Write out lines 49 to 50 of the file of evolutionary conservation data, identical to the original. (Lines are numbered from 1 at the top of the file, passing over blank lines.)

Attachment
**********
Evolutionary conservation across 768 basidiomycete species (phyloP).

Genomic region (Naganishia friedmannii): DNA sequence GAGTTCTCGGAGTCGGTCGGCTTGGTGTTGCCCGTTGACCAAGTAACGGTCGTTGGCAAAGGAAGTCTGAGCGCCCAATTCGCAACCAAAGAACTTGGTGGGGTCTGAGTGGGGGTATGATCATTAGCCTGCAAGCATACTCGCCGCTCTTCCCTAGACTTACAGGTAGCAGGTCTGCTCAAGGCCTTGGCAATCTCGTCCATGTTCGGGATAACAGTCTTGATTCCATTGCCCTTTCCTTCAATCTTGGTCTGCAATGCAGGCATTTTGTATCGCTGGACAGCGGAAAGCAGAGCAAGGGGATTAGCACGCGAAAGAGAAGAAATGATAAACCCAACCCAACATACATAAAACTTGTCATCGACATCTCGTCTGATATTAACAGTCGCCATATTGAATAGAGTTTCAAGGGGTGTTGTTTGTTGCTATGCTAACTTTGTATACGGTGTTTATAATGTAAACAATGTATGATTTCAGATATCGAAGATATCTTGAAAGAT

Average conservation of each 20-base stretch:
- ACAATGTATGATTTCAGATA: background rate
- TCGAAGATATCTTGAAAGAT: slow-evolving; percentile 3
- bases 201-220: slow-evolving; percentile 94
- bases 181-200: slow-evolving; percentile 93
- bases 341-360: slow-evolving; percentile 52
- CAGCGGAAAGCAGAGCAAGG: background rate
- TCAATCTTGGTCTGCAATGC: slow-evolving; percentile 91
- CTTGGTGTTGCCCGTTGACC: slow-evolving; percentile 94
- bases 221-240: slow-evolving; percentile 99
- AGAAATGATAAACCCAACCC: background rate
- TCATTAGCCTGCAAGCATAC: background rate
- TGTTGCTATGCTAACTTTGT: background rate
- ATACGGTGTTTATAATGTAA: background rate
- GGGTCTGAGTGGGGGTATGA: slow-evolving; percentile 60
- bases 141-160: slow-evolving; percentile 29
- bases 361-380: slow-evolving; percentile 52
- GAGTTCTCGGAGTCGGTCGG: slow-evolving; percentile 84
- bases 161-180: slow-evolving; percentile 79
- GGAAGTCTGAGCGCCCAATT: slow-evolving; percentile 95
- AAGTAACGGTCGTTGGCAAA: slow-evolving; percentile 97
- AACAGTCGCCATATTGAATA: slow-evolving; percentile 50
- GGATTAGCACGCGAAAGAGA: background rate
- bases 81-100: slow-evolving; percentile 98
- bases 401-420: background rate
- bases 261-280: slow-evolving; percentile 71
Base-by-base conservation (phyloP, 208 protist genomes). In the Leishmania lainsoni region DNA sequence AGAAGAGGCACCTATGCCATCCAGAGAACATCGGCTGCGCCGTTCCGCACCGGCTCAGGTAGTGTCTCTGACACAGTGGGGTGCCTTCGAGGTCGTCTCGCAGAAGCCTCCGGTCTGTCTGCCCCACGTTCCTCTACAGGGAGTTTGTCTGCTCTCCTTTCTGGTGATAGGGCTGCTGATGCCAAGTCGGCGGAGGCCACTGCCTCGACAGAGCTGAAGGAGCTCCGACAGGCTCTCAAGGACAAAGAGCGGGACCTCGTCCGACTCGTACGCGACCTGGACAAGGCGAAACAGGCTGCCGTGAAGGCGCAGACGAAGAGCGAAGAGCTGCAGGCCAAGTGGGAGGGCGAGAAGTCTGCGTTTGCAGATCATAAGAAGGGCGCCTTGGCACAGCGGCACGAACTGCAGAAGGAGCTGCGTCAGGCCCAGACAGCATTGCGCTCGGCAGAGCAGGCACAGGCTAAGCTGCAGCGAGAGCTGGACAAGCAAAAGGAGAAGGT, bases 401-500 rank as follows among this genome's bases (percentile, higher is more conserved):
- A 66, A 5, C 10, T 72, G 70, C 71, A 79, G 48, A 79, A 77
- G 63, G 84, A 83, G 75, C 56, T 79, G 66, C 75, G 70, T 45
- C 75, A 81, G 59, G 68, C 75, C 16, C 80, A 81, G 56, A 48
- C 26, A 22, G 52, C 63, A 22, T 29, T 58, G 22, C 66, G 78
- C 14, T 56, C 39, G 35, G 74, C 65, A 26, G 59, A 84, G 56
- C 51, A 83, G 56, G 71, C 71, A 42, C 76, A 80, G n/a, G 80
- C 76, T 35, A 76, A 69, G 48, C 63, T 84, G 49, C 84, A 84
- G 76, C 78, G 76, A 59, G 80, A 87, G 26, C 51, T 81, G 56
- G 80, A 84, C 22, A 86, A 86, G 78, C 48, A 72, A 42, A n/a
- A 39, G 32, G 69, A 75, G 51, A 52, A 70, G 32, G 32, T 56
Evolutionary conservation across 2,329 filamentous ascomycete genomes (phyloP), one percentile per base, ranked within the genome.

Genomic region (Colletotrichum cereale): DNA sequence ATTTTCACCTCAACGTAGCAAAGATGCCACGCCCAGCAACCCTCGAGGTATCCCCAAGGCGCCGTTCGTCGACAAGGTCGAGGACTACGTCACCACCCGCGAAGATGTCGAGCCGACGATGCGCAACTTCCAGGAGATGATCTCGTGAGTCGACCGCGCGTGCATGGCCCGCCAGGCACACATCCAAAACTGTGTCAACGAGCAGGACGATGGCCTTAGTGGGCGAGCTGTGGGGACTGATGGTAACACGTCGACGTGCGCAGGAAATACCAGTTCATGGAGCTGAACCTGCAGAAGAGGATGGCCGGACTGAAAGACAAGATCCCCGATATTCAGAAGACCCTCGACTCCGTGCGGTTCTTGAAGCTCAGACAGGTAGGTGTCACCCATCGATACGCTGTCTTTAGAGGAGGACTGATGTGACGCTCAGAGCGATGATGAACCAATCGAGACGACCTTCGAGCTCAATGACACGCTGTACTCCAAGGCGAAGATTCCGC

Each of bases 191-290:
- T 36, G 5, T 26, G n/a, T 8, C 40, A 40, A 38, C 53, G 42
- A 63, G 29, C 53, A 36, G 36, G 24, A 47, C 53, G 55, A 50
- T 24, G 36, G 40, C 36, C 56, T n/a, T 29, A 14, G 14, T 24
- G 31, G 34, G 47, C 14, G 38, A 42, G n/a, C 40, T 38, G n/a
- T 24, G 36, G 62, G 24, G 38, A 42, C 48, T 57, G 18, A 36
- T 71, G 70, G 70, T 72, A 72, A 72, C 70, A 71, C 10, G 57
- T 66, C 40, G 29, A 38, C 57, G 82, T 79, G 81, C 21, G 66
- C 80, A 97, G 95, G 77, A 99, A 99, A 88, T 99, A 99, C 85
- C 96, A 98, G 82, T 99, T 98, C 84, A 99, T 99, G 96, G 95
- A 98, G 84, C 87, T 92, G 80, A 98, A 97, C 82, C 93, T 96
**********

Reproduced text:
- T 66, C 40, G 29, A 38, C 57, G 82, T 79, G 81, C 21, G 66
- C 80, A 97, G 95, G 77, A 99, A 99, A 88, T 99, A 99, C 85